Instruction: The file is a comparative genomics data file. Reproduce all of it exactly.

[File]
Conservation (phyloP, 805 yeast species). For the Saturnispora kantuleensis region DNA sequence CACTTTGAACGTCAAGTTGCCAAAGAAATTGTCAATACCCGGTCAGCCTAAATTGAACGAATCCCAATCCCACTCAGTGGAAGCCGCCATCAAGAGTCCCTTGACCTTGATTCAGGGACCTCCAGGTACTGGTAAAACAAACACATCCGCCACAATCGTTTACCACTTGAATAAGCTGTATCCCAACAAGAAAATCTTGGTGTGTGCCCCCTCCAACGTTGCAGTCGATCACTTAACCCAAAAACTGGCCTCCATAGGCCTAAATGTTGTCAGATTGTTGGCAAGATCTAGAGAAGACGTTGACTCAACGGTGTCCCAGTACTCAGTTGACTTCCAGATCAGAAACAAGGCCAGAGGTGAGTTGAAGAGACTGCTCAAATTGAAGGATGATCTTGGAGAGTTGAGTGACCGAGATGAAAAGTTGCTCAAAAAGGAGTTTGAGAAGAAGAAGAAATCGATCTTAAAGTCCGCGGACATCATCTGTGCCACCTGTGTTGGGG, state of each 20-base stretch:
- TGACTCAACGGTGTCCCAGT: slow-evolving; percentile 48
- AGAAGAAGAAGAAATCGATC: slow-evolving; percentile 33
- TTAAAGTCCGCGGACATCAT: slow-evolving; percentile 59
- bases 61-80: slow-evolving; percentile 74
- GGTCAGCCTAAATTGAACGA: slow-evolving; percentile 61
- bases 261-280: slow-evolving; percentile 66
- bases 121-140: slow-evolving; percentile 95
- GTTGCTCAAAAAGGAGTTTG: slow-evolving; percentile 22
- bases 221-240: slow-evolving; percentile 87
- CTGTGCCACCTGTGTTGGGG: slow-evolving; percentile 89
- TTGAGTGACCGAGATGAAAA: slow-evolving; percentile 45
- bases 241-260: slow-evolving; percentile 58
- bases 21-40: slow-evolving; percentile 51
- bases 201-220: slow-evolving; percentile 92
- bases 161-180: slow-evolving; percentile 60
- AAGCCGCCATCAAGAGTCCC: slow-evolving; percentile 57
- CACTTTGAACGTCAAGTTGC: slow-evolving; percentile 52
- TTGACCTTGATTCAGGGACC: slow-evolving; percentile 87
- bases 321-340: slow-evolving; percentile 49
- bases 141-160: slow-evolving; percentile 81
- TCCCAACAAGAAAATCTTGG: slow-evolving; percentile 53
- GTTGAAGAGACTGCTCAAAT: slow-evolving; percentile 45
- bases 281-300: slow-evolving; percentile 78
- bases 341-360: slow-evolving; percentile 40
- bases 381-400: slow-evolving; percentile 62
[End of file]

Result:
Conservation (phyloP, 805 yeast species). For the Saturnispora kantuleensis region DNA sequence CACTTTGAACGTCAAGTTGCCAAAGAAATTGTCAATACCCGGTCAGCCTAAATTGAACGAATCCCAATCCCACTCAGTGGAAGCCGCCATCAAGAGTCCCTTGACCTTGATTCAGGGACCTCCAGGTACTGGTAAAACAAACACATCCGCCACAATCGTTTACCACTTGAATAAGCTGTATCCCAACAAGAAAATCTTGGTGTGTGCCCCCTCCAACGTTGCAGTCGATCACTTAACCCAAAAACTGGCCTCCATAGGCCTAAATGTTGTCAGATTGTTGGCAAGATCTAGAGAAGACGTTGACTCAACGGTGTCCCAGTACTCAGTTGACTTCCAGATCAGAAACAAGGCCAGAGGTGAGTTGAAGAGACTGCTCAAATTGAAGGATGATCTTGGAGAGTTGAGTGACCGAGATGAAAAGTTGCTCAAAAAGGAGTTTGAGAAGAAGAAGAAATCGATCTTAAAGTCCGCGGACATCATCTGTGCCACCTGTGTTGGGG, state of each 20-base stretch:
- TGACTCAACGGTGTCCCAGT: slow-evolving; percentile 48
- AGAAGAAGAAGAAATCGATC: slow-evolving; percentile 33
- TTAAAGTCCGCGGACATCAT: slow-evolving; percentile 59
- bases 61-80: slow-evolving; percentile 74
- GGTCAGCCTAAATTGAACGA: slow-evolving; percentile 61
- bases 261-280: slow-evolving; percentile 66
- bases 121-140: slow-evolving; percentile 95
- GTTGCTCAAAAAGGAGTTTG: slow-evolving; percentile 22
- bases 221-240: slow-evolving; percentile 87
- CTGTGCCACCTGTGTTGGGG: slow-evolving; percentile 89
- TTGAGTGACCGAGATGAAAA: slow-evolving; percentile 45
- bases 241-260: slow-evolving; percentile 58
- bases 21-40: slow-evolving; percentile 51
- bases 201-220: slow-evolving; percentile 92
- bases 161-180: slow-evolving; percentile 60
- AAGCCGCCATCAAGAGTCCC: slow-evolving; percentile 57
- CACTTTGAACGTCAAGTTGC: slow-evolving; percentile 52
- TTGACCTTGATTCAGGGACC: slow-evolving; percentile 87
- bases 321-340: slow-evolving; percentile 49
- bases 141-160: slow-evolving; percentile 81
- TCCCAACAAGAAAATCTTGG: slow-evolving; percentile 53
- GTTGAAGAGACTGCTCAAAT: slow-evolving; percentile 45
- bases 281-300: slow-evolving; percentile 78
- bases 341-360: slow-evolving; percentile 40
- bases 381-400: slow-evolving; percentile 62